Oct 30 (Reuters) - New York and federal energy regulators will hold a conference on Nov. 5 to discuss power grid capacity and infrastructure improvements that could help attract investments, the New York Public Service Commission said Thursday.
The capacity market provides money to generators and others to keep power plants available for service even if those units are not called upon to operate.
“Given the fact that more than $2.6 billion flows through the capacity market annually, it is critically important that it reflects the State’s policy objectives and the needs of consumers in the State,” PSC Chair Audrey Zibelman said.
Over the past year or so, several groups within New York, including the PSC, have asked the Federal Energy Regulatory Commission (FERC) to reconsider its order creating the Lower Hudson Valley capacity zone effective May 1, 2014.
The zone, which includes New York City and its northern suburbs, was created from several zones to attract investment in power infrastructure in the wider Lower Hudson Valley in part to help keep the local power system reliable.
Those opposed to the new zone say it could increase electric bills in the Lower Hudson Valley by $350 million a year.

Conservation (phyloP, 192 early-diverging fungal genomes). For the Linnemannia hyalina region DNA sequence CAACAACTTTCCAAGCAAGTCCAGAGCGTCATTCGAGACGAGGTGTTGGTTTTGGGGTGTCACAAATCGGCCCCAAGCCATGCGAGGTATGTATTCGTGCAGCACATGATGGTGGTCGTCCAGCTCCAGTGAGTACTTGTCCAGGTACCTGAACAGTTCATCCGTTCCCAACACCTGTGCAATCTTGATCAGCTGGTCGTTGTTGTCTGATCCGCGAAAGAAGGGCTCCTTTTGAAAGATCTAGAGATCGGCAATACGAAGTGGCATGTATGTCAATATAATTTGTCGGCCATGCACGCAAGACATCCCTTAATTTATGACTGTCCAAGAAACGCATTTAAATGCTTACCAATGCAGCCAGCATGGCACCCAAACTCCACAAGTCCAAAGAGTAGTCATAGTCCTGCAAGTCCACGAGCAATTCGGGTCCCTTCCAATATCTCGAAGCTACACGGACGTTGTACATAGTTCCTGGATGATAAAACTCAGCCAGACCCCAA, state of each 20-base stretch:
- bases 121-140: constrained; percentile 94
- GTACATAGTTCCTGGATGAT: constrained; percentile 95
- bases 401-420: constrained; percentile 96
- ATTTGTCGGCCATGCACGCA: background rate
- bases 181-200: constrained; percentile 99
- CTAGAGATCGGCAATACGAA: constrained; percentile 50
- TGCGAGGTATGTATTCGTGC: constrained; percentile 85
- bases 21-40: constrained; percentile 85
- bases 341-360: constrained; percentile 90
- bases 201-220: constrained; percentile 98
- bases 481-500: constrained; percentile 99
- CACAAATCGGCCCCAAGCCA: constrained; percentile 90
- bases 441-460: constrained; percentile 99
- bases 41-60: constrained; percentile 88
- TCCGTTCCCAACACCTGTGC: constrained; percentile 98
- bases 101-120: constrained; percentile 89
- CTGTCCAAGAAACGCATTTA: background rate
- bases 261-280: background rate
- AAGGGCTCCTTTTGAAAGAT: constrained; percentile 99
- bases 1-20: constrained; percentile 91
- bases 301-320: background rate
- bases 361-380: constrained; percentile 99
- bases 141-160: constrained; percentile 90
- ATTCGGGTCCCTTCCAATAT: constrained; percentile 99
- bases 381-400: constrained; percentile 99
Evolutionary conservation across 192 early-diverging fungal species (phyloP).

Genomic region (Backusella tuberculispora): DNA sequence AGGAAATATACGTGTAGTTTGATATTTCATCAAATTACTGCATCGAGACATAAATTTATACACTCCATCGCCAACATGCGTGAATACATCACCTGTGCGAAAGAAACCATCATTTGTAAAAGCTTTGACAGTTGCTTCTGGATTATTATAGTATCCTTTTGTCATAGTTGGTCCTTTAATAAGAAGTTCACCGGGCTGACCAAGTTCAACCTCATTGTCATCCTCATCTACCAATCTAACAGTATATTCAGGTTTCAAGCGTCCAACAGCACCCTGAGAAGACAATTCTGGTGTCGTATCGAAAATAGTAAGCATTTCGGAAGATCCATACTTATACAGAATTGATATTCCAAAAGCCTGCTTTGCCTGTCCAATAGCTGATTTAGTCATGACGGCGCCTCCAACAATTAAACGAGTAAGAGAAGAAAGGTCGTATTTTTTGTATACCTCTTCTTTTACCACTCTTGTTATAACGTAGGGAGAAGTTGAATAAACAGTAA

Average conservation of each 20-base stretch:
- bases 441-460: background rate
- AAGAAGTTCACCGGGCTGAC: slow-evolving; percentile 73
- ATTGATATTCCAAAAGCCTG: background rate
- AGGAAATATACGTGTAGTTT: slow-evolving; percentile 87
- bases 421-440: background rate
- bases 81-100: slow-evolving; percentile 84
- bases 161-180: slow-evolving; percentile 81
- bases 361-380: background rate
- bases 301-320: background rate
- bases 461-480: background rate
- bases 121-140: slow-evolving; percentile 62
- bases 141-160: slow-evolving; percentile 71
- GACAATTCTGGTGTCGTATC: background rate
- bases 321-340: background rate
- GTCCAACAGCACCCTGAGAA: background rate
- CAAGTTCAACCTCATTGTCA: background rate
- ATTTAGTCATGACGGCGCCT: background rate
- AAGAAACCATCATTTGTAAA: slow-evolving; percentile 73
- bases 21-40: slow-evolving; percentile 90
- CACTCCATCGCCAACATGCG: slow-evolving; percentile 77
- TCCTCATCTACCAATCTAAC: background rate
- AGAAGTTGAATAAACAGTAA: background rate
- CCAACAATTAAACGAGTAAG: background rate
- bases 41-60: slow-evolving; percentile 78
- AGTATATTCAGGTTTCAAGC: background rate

Those in favor however say the higher capacity prices in the zone will increase reliability by attracting generators to build new plants there and encourage others to keep their old plants running longer.
Swiss commodities trader Mercuria, for example, has restored a couple units at the Danskammer power plant in the zone. The plant shut in 2012 due to damage by Hurricane Sandy and was scheduled for demolition.
Mercuria, which said it decided to rebuild the plant before the new capacity zone was created, said it plans to restore two more units at the plant later this autumn.
The conference will be held in New York City. See, here$File/pr14068.pdf?OpenElement (Reporting by Scott DiSavino in New York and Kevin Jose in Bangalore; Editing by David Gregorio)